Thursday, 7 February 2008

Elsewhere: art and artlessness

I just read this entry in the B blog (what's with all these letters?). I quite much enjoyed this bit when Blake writes about a group snapshot taken 21 years ago in the small village he is from:

"This particular photo seems to support that idea that the more "artful" a photographer attempts to be --the more referential and self-conscious-- the more quickly it is forgotten, while photographers who record reality in less stylized documentary way eventually gain recognition. Some of the greatest photographers of all time --Watkins, Jackson, Atget, Disfarmer, etc-- didn't think of themselves as artists so much as documentary recorders. The recognition as art came later, as artlessness became arty."

The picture he talks about is actually quite cute. It would be nice to see two dozens on the same line by now... but who knows where they're buried. I guess that with the ability of people to delete the crap from their digital cameras, thousands of potential future artworks are lost every week. Will we never see the proof of people picking their noses in school pictures again? Damn.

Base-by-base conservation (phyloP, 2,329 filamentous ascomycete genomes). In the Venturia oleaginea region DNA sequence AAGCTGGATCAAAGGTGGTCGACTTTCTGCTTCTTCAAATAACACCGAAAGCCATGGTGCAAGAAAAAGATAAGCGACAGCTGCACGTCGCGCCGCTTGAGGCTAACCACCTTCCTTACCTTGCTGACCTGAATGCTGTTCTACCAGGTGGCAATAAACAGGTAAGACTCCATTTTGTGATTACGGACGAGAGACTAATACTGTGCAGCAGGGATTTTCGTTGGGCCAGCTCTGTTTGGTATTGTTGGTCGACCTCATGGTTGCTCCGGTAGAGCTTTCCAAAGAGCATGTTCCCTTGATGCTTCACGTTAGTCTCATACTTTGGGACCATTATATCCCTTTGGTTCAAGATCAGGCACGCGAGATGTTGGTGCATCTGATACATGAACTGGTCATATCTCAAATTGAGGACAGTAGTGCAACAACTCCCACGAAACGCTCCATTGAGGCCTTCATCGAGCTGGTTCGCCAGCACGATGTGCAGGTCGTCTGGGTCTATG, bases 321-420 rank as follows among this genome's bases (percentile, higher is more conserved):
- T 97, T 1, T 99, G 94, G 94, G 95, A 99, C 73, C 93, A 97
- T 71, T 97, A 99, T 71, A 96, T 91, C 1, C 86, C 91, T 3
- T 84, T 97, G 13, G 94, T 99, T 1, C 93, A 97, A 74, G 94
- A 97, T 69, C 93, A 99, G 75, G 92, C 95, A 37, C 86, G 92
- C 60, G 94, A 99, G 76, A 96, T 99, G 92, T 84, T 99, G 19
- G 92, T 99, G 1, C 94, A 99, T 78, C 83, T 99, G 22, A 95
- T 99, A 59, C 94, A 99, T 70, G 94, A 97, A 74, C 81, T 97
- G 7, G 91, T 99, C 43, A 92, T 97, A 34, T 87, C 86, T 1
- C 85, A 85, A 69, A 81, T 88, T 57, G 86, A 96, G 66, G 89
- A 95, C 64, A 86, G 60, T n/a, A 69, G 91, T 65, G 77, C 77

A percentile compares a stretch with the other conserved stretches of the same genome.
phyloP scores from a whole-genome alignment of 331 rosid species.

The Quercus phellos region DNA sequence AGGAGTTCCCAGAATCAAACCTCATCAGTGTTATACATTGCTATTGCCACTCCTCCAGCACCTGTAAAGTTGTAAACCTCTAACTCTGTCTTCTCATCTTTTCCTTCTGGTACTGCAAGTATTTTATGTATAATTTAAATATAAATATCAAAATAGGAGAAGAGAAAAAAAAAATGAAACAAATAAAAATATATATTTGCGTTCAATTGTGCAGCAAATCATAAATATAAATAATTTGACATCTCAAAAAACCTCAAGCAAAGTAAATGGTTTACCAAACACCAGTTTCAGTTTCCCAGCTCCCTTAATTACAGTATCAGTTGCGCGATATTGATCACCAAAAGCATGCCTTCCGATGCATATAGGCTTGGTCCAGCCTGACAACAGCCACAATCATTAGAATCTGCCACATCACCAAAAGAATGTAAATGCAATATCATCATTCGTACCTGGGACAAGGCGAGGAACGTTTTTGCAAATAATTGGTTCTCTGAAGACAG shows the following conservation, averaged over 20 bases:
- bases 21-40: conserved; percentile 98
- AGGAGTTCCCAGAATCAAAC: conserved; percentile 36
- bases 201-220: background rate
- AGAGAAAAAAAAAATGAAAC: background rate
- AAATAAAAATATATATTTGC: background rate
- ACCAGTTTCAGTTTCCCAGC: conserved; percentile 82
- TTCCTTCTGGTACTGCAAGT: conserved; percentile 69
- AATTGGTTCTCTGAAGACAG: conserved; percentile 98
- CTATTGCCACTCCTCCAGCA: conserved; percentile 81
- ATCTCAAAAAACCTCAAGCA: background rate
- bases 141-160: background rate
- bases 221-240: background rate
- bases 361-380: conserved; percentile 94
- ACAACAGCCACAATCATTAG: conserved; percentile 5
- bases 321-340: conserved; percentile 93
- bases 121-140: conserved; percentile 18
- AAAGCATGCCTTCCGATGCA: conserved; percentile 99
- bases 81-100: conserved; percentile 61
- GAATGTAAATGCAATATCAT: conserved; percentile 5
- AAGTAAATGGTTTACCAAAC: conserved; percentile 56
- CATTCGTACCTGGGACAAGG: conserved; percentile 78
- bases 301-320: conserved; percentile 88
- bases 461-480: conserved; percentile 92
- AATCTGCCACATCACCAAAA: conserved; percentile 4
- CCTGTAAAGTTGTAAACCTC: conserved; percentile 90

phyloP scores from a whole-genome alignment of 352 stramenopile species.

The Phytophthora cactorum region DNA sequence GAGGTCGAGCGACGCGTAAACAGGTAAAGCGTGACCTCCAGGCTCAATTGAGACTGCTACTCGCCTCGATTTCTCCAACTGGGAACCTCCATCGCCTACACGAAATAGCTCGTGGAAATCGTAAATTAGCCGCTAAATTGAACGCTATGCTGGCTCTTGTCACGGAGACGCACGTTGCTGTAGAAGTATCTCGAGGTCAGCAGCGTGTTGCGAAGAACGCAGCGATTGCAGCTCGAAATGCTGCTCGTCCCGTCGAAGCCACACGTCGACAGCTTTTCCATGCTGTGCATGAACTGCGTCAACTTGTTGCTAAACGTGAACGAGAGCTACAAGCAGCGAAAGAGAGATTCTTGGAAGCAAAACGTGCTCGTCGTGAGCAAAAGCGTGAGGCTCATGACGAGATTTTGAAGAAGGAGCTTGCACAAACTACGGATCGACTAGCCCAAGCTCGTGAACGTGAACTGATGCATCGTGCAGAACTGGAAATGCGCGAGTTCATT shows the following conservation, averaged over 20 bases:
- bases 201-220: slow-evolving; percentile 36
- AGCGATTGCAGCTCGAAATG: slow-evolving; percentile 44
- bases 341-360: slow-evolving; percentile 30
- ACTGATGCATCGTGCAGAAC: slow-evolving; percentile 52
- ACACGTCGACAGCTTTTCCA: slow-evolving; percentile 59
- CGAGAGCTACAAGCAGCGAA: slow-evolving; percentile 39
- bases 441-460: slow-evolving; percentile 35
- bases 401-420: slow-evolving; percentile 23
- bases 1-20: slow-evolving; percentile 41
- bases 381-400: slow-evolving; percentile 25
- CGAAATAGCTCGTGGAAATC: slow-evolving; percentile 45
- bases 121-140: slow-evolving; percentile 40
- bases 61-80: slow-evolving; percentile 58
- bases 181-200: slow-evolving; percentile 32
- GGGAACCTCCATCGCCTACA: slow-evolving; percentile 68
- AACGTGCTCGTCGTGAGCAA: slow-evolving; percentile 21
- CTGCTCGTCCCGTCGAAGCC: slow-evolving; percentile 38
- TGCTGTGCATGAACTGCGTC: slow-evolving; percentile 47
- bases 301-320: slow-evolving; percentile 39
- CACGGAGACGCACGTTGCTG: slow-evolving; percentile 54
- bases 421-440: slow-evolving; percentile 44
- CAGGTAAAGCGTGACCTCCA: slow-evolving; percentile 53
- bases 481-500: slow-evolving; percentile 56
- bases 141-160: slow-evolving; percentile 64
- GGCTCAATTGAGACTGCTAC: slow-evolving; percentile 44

Bedtime, I managed to arrange greasy breakfast for tomorrow.

2 comments:

aNaY said...

a greasy breakfast? : D

About art and artlessness, and after reading B's entry, I always said that a photography for me is something "alive", something that transmit feelings through texture, through movement, through gestures, people, moments.... I don't care if that is called art or not. I can be in front of one of those photos in a galery that pretend to be art and feel nothing. But I can have a revolution in my heart receiving all the vibes that a grainy and dark picture with just a face and a deep look can give.

Arcady Genkin said...

The notion that time turn a snapshot into something artful is not really new. I wonder if this is going to be the same with the millions of digital images: those that will make it through the years will, likely, be plenty, and will arrive without any signs of aging.

What I don't like is taking for granted the juxtaposition of the art and the documentary. I think that the unique feature of a good photograph is precisely that it unites the documentary with the art: a bit less art, and it's just a snapshot, a bit less reality, and it's now something painting-like (digital art or whatever else).